Candle Snuffer

Don Bull writes: I bought this in Wytheville, Virginia last week. The tag said "Candle Snuffer." That seemed pretty logical to me. It is 2 3/4" tall. There is a leaf decoration on the handle. The only mystery is the cone finishing in a corkscrew twist. Is it only design or does it serve a purpose? Has the object been identified correctly?

Ron: As the twisted portion is tapered and left hand thread I suppose it is just a neat finial on the end of the snuffer. I would have bought it if found and priced correctly!

Don: The price was $29 - 10%.

Ron: Good deal!

May 29, 2002 - a message from Sullie:

Hello Don,

I have had an interest in Corkscrews, and in early lighting devices for many years, and have very small, modest collections of each.

Conical devices, such as the one you bought, were used to extinguish candles, and hence are called "extinguishers" by students and collectors of lighting. Most everyone else does call them "snuffers". There actually are devices called snuffers.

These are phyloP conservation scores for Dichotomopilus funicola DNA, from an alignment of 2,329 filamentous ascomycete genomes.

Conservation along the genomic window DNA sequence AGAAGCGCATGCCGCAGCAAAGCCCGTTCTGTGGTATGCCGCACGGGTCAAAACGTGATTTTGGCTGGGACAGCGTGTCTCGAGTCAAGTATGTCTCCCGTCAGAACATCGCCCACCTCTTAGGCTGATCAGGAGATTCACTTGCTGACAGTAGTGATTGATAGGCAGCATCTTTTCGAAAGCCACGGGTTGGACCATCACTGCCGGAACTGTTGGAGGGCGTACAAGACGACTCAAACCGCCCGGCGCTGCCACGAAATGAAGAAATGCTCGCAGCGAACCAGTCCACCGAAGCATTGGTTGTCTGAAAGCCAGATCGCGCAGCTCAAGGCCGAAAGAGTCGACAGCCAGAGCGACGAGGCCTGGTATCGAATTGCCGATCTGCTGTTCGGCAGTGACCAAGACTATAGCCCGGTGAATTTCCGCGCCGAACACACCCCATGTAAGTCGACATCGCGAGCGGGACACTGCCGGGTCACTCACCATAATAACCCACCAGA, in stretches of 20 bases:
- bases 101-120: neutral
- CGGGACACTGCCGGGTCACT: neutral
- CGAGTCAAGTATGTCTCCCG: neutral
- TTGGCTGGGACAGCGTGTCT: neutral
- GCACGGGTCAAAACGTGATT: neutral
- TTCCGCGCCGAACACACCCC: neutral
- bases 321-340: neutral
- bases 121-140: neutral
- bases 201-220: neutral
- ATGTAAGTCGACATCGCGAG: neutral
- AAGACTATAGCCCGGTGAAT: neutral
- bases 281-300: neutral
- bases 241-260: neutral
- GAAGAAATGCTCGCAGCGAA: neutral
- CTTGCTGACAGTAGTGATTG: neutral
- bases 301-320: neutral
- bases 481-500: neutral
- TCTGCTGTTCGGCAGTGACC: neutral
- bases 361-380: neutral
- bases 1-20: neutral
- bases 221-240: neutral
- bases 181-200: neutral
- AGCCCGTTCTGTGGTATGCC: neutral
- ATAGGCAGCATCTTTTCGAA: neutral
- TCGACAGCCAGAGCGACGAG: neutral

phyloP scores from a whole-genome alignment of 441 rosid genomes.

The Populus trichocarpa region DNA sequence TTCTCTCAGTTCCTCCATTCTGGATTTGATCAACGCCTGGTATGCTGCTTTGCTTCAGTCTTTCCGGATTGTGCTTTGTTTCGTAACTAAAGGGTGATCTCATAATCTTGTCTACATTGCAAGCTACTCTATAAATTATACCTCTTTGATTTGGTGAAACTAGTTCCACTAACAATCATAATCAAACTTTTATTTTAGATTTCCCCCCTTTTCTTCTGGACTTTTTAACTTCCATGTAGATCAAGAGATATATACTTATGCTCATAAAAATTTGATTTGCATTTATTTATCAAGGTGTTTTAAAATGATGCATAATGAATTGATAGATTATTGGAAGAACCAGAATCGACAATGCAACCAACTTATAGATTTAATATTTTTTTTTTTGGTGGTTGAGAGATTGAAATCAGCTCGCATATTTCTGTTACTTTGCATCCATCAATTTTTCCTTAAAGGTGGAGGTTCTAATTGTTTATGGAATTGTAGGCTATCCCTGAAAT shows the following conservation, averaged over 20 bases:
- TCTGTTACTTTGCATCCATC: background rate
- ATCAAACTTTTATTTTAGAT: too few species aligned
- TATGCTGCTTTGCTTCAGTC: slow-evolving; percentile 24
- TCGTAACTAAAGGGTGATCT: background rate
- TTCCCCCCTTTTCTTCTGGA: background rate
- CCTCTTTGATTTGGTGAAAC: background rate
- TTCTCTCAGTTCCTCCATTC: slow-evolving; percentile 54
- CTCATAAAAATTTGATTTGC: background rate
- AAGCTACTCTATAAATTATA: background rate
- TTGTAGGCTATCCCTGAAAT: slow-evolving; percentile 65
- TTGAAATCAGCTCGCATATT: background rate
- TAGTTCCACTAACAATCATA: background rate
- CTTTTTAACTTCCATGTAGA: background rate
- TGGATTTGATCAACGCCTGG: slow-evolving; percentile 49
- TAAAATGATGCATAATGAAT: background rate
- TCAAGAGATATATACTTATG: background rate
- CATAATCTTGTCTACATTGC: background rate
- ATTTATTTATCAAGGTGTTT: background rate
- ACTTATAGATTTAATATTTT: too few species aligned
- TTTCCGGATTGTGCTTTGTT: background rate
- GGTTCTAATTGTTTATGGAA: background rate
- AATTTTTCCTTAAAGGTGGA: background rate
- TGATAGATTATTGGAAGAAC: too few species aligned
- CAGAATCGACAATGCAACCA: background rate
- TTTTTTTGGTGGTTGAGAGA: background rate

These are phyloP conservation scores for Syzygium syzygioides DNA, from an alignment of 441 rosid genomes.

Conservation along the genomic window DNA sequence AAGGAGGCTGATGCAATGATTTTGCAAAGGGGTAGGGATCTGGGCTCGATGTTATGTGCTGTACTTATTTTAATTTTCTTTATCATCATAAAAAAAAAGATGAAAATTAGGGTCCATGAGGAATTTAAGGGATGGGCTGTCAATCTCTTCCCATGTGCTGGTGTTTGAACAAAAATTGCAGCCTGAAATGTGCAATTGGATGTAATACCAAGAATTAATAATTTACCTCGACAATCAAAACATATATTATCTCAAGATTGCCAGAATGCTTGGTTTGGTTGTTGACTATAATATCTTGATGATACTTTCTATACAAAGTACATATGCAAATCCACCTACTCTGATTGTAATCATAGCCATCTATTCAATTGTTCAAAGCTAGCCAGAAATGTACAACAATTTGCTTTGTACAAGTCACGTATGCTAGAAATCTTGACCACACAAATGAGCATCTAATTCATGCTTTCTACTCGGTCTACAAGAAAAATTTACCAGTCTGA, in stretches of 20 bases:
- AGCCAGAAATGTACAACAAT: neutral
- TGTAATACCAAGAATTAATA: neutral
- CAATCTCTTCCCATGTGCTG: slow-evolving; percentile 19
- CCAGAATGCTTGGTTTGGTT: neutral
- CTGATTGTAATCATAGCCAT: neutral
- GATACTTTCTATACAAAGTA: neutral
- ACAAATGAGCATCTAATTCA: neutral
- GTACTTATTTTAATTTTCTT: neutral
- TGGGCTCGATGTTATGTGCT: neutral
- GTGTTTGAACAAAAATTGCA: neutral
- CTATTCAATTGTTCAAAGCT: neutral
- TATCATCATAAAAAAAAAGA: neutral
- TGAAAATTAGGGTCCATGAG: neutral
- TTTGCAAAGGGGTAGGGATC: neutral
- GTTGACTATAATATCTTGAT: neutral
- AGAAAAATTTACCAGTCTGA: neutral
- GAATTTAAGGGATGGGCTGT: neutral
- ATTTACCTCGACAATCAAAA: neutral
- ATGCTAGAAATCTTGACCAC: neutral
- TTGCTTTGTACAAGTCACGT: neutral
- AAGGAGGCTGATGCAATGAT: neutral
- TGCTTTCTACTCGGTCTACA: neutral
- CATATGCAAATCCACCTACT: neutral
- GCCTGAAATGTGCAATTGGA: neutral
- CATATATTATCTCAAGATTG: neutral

The wick in modern candles is woven such that it curls over into the flame as the wax burns and lowers on the candle. The wick is thus consumed automatically, and the candle does not become very smoky. The original candles had wicks that did not curl. As the wax was consumed, and the flame lowered on the candle, the wick would begin to stick into the top of the flame, and cause smoke - - lots of smoke. So a sissor-like device, usually with a box near the front end of the blades, was used periodically to trim or "snuff" the wick. Done well, the end of the wick would be cut and trapped in the box, the smoking which prompted the action would cease, and the candle would remain lit. Done improperly, the candle would be extinguished or "snuffed out". So to 'snuff a candle' was a sign of ineptitude.

Thought you might like to know. BTW, that was a very nice find, and and most reasonable!!

Regards, Sullie

Return to Q & A Page


Visit The Virtual Corkscrew Museum